One last thought in this discordant jumble: autumn has always been my favorite season. And it’s been hard to love it in the same way this year, because now I associate it with the start of one of the worst times of my life. But nobody gets to take an entire season from me. I’m still here and I’m still trying. And I’m still an Angry Feminist Killjoy, but not in the way you might think.

Summer Slow Down

I have plans to run a half marathon in September. I had an elaborate 12-week training plan set up, because I don’t have a history of adding mileage slowly or safely and that’s how you knock yourself out with unnecessary injuries.

The training plan is in the can and I’m down with an unnecessary injury. I broke my toe. It wasn’t a running injury; I caught it on an old cedar chest and felt the bone crumple. I had no idea such a little bone could hurt so much.

There’s not much to do for a broken toe other than to RICE it– rest, ice, compression, elevation. I’ve been propping my foot up under my desk, with an ice pack balanced on my foot. But walking hurts. I have to go slow and hobble around like a brand new duckling.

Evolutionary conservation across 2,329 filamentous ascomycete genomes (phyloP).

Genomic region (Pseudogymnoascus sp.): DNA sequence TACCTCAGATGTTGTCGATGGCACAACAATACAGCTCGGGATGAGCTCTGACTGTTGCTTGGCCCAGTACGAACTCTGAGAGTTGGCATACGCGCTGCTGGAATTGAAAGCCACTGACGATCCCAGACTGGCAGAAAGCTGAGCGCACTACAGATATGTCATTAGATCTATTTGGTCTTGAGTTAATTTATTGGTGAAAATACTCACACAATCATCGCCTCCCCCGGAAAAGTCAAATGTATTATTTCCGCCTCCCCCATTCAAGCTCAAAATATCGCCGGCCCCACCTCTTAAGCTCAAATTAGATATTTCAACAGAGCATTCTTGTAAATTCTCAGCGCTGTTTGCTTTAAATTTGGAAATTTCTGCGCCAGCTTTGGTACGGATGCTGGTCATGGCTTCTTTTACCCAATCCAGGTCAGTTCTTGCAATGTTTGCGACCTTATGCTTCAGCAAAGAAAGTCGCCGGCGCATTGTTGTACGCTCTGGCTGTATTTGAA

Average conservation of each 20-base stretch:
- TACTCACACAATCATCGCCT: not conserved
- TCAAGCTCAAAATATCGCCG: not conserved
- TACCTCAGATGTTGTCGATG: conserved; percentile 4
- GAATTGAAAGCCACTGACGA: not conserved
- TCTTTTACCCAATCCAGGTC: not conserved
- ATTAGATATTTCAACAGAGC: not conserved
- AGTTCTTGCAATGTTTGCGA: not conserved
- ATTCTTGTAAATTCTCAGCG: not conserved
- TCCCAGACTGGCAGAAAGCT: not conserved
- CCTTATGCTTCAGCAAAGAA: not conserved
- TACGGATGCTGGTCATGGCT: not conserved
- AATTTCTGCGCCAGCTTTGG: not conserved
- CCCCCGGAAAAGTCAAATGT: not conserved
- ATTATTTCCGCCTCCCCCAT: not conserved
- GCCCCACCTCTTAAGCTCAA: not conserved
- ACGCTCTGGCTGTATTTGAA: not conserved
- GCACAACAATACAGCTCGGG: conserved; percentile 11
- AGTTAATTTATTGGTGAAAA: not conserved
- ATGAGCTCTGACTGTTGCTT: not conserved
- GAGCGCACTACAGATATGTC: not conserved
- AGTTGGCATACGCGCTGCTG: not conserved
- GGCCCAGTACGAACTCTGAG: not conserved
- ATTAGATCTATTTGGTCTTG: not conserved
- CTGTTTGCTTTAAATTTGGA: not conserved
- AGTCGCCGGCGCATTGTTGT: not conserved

Slowing down, especially against my will, has made me reflect on the great privilege and gift of my ability. I’m so lucky to have a body that lets me run, to live without chronic pain, illness, or disease. I am able-bodied and I don’t spend enough time thinking about how much that informs my life experiences.

I’m thinking about it now, and about the ways my prescribed and adopted identities align me with a population I’ve resisted. The county I live in was recently named the least diverse in my state. As I watch housing prices soar, see interesting construction and business changes, and observe various political shifts, it’s clear that my city caters toward wealthy white liberals.

And increasingly, I’m realizing that I’m one of them. There’s nothing wrong with being affluent, or white, or liberal. But there is something wrong when one such privileged group eclipses all others. To help stabilize my toe, my doctor told me to buy a pair of hard-soled sandals. She gave me a list of brands, all expensive and very popular where I live. I didn’t own any, and I hadn’t wanted to. I’ve resisted buying into (literally, monetarily) the dominant culture of this place. I worry about who gets erased as the Wealthy White Liberals take charge.